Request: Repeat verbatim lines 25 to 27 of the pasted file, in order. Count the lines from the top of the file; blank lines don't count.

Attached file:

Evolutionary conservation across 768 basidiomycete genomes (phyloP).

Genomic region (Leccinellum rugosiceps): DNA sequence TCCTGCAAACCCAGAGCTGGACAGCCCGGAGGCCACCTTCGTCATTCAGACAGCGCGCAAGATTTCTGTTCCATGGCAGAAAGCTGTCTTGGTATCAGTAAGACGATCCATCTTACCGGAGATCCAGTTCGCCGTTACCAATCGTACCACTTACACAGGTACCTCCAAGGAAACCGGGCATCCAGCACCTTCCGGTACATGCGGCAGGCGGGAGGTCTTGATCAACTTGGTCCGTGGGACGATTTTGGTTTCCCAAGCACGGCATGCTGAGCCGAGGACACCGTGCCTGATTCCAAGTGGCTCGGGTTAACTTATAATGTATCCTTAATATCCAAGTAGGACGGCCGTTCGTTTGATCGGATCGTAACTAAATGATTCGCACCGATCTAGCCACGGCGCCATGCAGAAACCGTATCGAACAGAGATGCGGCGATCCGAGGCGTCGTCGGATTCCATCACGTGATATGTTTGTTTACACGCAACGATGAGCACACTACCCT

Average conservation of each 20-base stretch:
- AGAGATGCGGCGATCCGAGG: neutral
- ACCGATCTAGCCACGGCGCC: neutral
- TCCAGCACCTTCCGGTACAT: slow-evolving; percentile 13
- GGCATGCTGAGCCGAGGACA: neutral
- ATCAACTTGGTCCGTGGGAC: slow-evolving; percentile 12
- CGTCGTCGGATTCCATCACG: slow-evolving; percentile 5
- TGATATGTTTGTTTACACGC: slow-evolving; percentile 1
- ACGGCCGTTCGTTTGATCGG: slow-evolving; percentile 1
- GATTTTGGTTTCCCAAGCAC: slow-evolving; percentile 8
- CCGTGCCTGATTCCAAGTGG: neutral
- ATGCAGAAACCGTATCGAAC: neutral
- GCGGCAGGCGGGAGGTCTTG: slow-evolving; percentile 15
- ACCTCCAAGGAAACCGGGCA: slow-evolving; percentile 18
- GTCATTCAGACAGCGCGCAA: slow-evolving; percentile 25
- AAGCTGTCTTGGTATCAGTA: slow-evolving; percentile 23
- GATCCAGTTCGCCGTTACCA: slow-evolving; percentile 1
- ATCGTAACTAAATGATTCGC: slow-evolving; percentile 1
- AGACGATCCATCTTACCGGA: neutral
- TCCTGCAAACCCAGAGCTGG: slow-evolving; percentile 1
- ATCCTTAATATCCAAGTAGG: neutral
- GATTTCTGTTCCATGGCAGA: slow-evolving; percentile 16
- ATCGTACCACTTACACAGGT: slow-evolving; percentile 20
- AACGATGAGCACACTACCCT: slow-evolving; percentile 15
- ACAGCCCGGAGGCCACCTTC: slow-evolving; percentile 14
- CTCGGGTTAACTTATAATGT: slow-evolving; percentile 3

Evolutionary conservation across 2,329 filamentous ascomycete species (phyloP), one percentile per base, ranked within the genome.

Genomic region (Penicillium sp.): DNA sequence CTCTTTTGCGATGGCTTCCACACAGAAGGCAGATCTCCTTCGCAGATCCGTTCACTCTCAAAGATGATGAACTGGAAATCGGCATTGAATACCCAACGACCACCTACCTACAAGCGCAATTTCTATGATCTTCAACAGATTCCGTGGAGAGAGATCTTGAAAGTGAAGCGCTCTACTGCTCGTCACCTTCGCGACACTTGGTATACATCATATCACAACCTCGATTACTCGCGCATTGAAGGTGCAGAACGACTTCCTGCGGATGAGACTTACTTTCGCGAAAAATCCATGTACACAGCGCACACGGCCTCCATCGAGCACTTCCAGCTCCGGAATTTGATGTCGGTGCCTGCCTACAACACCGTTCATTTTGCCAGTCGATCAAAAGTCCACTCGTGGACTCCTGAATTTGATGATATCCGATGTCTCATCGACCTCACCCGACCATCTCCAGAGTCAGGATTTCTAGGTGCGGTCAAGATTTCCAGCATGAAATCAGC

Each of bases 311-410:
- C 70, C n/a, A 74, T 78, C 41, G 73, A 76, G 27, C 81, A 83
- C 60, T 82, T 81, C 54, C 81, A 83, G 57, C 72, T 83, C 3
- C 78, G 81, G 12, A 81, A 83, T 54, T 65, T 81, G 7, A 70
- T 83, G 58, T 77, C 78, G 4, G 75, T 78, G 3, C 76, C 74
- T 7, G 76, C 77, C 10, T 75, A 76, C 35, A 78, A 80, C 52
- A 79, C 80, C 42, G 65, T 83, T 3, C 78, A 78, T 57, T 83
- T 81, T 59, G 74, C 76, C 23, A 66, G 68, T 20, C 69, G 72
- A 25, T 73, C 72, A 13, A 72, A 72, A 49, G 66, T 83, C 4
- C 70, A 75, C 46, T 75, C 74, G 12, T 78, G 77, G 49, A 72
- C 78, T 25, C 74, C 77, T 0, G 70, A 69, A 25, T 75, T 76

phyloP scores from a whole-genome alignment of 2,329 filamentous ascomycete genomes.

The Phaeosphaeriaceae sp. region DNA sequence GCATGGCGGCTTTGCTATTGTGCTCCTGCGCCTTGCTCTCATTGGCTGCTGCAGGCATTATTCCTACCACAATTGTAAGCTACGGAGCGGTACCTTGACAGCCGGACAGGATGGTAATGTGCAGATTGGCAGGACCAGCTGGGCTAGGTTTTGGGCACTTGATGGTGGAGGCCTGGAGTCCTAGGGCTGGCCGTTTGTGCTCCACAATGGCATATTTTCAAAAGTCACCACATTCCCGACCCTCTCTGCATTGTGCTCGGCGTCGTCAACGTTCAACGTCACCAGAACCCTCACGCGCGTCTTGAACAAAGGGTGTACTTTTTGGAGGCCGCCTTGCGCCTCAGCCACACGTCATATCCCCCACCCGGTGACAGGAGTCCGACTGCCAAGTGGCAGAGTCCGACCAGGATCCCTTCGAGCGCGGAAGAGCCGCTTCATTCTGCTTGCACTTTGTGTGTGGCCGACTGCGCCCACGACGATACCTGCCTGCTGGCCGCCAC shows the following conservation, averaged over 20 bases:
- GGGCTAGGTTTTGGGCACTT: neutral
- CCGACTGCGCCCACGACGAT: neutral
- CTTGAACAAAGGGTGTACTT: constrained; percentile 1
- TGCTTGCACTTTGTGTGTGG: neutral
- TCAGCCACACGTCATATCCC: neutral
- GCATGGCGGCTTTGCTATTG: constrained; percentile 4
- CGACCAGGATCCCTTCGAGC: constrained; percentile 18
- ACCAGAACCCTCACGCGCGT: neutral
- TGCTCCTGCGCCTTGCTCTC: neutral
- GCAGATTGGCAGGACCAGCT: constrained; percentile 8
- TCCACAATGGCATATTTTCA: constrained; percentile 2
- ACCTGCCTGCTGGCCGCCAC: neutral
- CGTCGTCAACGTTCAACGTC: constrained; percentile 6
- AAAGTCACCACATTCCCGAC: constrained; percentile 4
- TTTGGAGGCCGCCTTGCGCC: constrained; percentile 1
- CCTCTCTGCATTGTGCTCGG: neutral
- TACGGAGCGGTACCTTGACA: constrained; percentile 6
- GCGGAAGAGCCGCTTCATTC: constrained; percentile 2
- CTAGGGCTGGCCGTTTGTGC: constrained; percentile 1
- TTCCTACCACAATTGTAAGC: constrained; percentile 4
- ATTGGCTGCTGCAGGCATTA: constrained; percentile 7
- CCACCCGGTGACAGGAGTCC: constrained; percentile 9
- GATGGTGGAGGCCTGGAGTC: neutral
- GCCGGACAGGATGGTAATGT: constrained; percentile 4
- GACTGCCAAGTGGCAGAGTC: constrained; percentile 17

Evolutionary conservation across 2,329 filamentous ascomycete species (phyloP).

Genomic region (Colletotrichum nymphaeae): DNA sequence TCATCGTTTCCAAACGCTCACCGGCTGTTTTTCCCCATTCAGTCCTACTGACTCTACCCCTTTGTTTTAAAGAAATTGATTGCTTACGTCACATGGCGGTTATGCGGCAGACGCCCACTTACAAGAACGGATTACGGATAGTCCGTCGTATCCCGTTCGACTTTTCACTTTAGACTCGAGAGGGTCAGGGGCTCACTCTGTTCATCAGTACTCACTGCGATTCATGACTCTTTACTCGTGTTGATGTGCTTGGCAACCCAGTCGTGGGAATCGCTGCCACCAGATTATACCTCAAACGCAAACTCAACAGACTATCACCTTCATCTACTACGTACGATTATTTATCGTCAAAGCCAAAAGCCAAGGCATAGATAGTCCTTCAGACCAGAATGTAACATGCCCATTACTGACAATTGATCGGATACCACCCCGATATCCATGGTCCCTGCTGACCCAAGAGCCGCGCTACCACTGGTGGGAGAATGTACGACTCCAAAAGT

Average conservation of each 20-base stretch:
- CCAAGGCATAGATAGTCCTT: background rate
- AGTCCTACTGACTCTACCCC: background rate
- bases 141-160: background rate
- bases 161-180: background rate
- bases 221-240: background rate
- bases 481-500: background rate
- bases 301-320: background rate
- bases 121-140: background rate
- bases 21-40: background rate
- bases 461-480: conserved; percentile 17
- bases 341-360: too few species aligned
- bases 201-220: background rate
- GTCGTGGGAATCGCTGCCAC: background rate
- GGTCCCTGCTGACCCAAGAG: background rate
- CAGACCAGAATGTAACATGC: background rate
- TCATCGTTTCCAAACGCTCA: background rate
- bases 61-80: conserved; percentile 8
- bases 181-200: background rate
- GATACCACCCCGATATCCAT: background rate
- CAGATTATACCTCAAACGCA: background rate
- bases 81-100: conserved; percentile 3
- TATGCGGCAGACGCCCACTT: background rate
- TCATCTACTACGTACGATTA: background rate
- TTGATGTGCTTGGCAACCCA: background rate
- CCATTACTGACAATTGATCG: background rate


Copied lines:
- ATCGTACCACTTACACAGGT: slow-evolving; percentile 20
- AACGATGAGCACACTACCCT: slow-evolving; percentile 15
- ACAGCCCGGAGGCCACCTTC: slow-evolving; percentile 14